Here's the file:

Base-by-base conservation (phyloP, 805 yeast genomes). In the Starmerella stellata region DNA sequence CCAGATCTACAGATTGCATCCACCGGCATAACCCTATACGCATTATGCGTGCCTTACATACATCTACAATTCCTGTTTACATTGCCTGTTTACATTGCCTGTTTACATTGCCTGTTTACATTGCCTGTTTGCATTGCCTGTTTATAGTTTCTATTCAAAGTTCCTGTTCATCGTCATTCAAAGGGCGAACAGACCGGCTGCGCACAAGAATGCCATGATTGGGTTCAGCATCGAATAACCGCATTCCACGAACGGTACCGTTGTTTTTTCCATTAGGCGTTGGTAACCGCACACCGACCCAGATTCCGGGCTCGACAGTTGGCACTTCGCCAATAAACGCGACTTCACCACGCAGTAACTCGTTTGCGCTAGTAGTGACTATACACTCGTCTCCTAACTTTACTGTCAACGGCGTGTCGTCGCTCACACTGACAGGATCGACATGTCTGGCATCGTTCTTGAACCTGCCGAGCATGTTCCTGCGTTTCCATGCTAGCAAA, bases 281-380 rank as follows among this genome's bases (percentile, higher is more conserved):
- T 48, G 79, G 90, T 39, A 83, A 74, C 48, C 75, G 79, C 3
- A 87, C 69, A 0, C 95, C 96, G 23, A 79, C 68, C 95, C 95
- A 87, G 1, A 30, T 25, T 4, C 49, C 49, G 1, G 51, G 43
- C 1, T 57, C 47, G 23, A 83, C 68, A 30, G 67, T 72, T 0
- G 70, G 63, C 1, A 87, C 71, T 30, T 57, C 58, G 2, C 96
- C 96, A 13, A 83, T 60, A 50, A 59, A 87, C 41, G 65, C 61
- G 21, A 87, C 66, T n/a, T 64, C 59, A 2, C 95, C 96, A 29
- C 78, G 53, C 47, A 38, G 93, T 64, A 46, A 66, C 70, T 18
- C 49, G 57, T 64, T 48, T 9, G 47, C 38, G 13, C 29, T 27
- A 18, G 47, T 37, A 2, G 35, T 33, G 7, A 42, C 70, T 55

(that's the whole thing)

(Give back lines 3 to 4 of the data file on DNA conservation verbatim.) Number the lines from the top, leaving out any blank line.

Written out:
- A 87, C 69, A 0, C 95, C 96, G 23, A 79, C 68, C 95, C 95
- A 87, G 1, A 30, T 25, T 4, C 49, C 49, G 1, G 51, G 43